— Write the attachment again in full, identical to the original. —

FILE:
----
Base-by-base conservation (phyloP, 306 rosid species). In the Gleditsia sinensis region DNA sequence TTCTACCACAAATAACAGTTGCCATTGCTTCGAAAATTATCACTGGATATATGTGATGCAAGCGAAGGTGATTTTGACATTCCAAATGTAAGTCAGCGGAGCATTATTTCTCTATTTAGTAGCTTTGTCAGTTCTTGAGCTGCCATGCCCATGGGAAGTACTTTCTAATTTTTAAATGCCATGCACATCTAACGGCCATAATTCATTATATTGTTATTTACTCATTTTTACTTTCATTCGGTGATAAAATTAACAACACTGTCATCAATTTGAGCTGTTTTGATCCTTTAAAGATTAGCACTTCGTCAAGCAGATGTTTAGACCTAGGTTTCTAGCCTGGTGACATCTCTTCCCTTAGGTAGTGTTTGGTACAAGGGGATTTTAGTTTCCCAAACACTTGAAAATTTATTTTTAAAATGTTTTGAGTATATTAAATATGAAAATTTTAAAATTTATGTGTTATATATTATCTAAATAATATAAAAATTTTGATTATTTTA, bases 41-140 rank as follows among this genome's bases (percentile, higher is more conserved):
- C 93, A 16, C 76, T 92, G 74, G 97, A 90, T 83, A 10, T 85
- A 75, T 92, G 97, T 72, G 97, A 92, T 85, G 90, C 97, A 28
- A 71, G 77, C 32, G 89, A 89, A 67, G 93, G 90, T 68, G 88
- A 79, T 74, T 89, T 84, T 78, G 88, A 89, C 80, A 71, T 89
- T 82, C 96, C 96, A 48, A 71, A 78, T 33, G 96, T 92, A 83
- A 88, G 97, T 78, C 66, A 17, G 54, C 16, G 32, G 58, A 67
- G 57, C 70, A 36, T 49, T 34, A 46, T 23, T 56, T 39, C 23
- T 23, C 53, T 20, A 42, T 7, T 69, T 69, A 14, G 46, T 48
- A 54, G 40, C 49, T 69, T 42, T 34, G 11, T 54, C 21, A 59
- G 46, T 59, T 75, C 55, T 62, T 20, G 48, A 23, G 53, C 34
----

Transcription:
Base-by-base conservation (phyloP, 306 rosid species). In the Gleditsia sinensis region DNA sequence TTCTACCACAAATAACAGTTGCCATTGCTTCGAAAATTATCACTGGATATATGTGATGCAAGCGAAGGTGATTTTGACATTCCAAATGTAAGTCAGCGGAGCATTATTTCTCTATTTAGTAGCTTTGTCAGTTCTTGAGCTGCCATGCCCATGGGAAGTACTTTCTAATTTTTAAATGCCATGCACATCTAACGGCCATAATTCATTATATTGTTATTTACTCATTTTTACTTTCATTCGGTGATAAAATTAACAACACTGTCATCAATTTGAGCTGTTTTGATCCTTTAAAGATTAGCACTTCGTCAAGCAGATGTTTAGACCTAGGTTTCTAGCCTGGTGACATCTCTTCCCTTAGGTAGTGTTTGGTACAAGGGGATTTTAGTTTCCCAAACACTTGAAAATTTATTTTTAAAATGTTTTGAGTATATTAAATATGAAAATTTTAAAATTTATGTGTTATATATTATCTAAATAATATAAAAATTTTGATTATTTTA, bases 41-140 rank as follows among this genome's bases (percentile, higher is more conserved):
- C 93, A 16, C 76, T 92, G 74, G 97, A 90, T 83, A 10, T 85
- A 75, T 92, G 97, T 72, G 97, A 92, T 85, G 90, C 97, A 28
- A 71, G 77, C 32, G 89, A 89, A 67, G 93, G 90, T 68, G 88
- A 79, T 74, T 89, T 84, T 78, G 88, A 89, C 80, A 71, T 89
- T 82, C 96, C 96, A 48, A 71, A 78, T 33, G 96, T 92, A 83
- A 88, G 97, T 78, C 66, A 17, G 54, C 16, G 32, G 58, A 67
- G 57, C 70, A 36, T 49, T 34, A 46, T 23, T 56, T 39, C 23
- T 23, C 53, T 20, A 42, T 7, T 69, T 69, A 14, G 46, T 48
- A 54, G 40, C 49, T 69, T 42, T 34, G 11, T 54, C 21, A 59
- G 46, T 59, T 75, C 55, T 62, T 20, G 48, A 23, G 53, C 34